James R. Garrison

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James R. Garrison
Born (1838-06-22)June 22, 1838
Poughkeepsie, New York
Died April 19, 1908(1908-04-19) (aged 69)
Place of burial Hampton National Cemetery, Hampton, Virginia
Allegiance United States
Service/branch United States Navy
Rank Coal Heaver
Unit USS Hartford
Battles/wars American Civil War
 • Battle of Mobile Bay
Awards Medal of Honor

James R. Garrison (June 22, 1838 – April 19, 1908) was a Union Navy sailor in the American Civil War and a recipient of the U.S. military's highest decoration, the Medal of Honor, for his actions at the Battle of Mobile Bay.

Born on June 22, 1838, in Poughkeepsie, New York, Garrison was still living in that state when he joined the Navy. He served during the Civil War as a coal heaver on Admiral David Farragut's flagship, the USS Hartford. At the Battle of Mobile Bay on August 5, 1864, he lost a toe to Confederate fire but continued his duties at the shell whip (a device used to lift ammunition up to the gun deck) until receiving a second, severe, wound. For this action, he was awarded the Medal of Honor four months later, on December 31, 1864.[1][2]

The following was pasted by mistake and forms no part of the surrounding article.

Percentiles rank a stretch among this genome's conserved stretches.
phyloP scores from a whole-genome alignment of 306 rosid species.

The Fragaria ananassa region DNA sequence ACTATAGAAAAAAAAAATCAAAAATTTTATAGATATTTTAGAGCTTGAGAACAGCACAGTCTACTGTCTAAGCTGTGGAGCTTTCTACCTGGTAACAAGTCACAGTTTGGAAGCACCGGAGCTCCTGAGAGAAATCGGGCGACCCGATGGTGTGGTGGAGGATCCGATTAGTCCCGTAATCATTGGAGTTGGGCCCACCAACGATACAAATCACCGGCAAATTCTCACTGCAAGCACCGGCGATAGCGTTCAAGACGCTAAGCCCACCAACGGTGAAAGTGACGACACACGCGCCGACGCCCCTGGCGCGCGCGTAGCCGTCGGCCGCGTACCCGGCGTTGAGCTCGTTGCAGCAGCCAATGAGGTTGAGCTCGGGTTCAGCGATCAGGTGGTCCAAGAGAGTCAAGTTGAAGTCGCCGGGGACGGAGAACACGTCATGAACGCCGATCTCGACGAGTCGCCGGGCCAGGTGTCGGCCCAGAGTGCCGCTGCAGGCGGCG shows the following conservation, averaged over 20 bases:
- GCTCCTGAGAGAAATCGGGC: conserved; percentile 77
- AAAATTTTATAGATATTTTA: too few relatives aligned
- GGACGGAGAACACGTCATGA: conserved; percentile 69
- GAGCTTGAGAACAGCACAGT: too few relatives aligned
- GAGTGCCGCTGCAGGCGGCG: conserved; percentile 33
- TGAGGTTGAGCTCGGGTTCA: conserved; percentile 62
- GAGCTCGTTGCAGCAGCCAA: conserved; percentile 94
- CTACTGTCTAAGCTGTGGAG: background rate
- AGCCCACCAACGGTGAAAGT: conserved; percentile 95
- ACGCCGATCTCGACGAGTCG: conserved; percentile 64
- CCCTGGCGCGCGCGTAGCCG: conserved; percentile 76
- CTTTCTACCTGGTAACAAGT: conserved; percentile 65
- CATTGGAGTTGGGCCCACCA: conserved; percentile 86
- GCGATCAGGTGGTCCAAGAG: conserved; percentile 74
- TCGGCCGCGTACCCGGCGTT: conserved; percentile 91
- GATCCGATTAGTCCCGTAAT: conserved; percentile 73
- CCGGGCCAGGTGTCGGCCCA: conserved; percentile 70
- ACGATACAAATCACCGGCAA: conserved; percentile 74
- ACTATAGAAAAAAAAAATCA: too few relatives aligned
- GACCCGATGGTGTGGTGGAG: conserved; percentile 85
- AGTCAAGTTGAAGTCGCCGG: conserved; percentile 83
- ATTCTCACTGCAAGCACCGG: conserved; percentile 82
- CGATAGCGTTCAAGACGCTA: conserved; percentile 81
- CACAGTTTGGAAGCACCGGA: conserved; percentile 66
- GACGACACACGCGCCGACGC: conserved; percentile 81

Garrison's official Medal of Honor citation reads:

On board the flagship, U.S.S. Hartford, during successful engagements against Fort Morgan, rebel gunboats and the ram Tennessee in Mobile Bay, on 5 August 1864. When a shell struck his foot and severed one of his toes, Garrison remained at his station at the shell whip and, after crudely bandaging the wound, continued to perform his duties until severely wounded by another shellburst.[2]

Garrison died on April 19, 1908, at age 69 and was buried at Hampton National Cemetery in Hampton, Virginia.[1][3]

References[edit]

  1. ^ a b "James R. Garrison". Hall of Valor. Military Times. Retrieved October 17, 2012. 
  2. ^ a b "Civil War Medal of Honor Recipients (A–L)". Medal of Honor Citations. United States Army Center of Military History. June 26, 2011. Retrieved October 17, 2012. 
  3. ^ "Hampton National Cemetery". United States Department of Veterans Affairs. August 13, 2012. Retrieved October 17, 2012. 

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